Today it is becoming more common to work from home. But, just because you have a home office space does not mean you can deduct expenses associated with it.
If you are an employee, your use of your home office must be for your employer’s convenience, not just your own. If you are self-employed, generally your home office must be your principal place of business, though there are exceptions.
Whether you are an employee or self-employed, the space must be used regularly (not just occasionally) and exclusively for business purposes. If, for example, your home office is also a guest bedroom or your children do their homework there, you cannot deduct the expenses associated with that space.
A valuable break
If you are eligible, the home office deduction can be a valuable tax break. You may be able to deduct a portion of your mortgage interest, property taxes, insurance, utilities, and certain other expenses, as well as the depreciation allowable to the office space.
Or you can take the simpler ‘safe harbor’ deduction in lieu of calculating, allocating, and substantiating actual expenses. The safe harbor deduction is capped at $1,500 per year, based on five dollars per square foot up to a maximum of 300 square feet.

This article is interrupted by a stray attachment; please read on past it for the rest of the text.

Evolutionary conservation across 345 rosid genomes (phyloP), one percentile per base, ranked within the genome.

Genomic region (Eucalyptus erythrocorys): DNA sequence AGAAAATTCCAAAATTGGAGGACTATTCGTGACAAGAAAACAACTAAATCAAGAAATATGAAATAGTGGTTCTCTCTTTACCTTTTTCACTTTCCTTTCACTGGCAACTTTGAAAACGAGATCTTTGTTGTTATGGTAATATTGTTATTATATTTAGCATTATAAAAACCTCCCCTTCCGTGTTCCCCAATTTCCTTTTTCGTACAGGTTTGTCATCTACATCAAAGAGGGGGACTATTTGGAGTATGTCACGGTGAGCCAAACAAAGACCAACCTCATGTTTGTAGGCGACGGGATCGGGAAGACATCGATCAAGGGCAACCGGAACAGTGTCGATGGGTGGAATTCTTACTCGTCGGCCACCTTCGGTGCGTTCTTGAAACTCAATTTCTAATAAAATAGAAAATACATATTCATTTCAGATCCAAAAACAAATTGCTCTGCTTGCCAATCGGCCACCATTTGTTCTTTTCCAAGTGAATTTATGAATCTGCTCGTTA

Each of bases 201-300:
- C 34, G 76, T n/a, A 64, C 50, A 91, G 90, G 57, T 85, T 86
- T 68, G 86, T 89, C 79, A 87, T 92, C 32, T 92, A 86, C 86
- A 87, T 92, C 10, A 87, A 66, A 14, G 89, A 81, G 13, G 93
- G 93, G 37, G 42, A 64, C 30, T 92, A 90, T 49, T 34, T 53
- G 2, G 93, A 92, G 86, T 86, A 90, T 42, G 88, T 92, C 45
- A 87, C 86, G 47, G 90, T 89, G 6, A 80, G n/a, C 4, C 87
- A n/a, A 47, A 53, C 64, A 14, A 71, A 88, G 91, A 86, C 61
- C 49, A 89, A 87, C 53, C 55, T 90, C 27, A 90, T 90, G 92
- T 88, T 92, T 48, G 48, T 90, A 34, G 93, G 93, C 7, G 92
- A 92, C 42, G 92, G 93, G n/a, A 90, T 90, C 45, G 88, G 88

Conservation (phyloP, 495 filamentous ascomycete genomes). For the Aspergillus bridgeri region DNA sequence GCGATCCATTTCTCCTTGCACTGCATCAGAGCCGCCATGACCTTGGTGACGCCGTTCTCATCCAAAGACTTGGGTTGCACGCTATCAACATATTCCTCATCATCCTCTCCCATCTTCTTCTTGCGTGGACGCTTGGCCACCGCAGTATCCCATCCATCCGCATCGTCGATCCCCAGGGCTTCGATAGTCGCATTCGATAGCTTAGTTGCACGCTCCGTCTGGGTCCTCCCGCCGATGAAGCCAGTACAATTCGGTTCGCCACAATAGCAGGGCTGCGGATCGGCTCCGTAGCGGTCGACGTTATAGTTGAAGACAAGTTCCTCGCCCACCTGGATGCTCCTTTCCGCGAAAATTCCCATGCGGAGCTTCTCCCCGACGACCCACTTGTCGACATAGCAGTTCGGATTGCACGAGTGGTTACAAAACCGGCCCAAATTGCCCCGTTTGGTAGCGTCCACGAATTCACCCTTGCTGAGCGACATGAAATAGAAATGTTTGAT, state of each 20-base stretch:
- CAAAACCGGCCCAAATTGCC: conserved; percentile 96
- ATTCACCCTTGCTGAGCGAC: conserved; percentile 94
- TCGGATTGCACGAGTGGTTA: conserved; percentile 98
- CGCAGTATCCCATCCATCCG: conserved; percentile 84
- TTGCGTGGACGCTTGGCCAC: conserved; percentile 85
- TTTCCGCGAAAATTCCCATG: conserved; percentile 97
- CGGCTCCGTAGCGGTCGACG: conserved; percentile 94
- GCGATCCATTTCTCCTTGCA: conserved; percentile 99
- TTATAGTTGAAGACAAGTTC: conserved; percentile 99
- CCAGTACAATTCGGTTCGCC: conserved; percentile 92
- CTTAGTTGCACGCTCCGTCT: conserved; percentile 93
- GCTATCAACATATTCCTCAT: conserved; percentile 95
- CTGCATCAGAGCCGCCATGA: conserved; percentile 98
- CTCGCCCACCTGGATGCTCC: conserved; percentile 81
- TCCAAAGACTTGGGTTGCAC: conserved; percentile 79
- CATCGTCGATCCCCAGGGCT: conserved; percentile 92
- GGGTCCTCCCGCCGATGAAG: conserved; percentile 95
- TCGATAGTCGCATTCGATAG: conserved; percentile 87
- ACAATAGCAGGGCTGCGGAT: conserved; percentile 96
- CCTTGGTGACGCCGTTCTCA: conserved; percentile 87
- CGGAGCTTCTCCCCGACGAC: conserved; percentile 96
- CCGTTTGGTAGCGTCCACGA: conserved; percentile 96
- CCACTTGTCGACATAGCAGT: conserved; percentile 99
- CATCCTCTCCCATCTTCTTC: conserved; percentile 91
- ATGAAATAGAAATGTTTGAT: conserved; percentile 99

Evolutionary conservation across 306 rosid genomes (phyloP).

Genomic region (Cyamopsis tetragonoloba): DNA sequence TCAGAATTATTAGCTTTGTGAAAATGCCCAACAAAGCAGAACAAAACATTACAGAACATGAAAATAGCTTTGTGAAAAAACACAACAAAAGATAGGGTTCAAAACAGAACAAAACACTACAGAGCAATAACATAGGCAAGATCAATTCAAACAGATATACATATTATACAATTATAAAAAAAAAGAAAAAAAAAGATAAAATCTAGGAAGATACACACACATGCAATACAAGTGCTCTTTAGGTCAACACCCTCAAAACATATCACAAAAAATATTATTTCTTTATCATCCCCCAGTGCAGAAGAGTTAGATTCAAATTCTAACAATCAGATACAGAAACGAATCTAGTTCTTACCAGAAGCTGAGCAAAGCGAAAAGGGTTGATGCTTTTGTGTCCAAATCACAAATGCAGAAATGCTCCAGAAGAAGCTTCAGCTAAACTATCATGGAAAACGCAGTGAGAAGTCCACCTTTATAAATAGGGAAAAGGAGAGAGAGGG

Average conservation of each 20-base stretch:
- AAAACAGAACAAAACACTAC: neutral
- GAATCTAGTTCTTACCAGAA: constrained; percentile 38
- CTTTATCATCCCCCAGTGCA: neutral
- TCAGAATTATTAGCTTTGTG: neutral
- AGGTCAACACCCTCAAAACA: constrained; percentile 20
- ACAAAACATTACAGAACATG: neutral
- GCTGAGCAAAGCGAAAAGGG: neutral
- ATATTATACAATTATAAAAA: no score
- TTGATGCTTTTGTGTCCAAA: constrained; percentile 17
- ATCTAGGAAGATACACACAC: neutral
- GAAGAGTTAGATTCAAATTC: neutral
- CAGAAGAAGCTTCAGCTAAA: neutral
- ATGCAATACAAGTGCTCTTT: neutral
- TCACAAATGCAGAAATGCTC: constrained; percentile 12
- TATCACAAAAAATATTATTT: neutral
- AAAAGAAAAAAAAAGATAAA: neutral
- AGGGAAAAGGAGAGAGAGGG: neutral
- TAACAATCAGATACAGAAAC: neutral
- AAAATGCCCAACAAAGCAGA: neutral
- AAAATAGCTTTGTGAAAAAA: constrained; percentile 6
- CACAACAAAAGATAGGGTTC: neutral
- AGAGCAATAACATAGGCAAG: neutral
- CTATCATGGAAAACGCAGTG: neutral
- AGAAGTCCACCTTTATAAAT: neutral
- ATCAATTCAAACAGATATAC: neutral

For employees, home office expenses are a miscellaneous itemized deduction. This means you will enjoy a tax benefit only if these expenses plus your other miscellaneous itemized expenses exceed two percent of your adjusted gross income (AGI).
If, however, you are self-employed, you can deduct eligible home office expenses against your self-employment income.
Finally, be aware that we have covered only a few of the rules and limits here. If you think you may be eligible for the home office deduction, contact us for more information.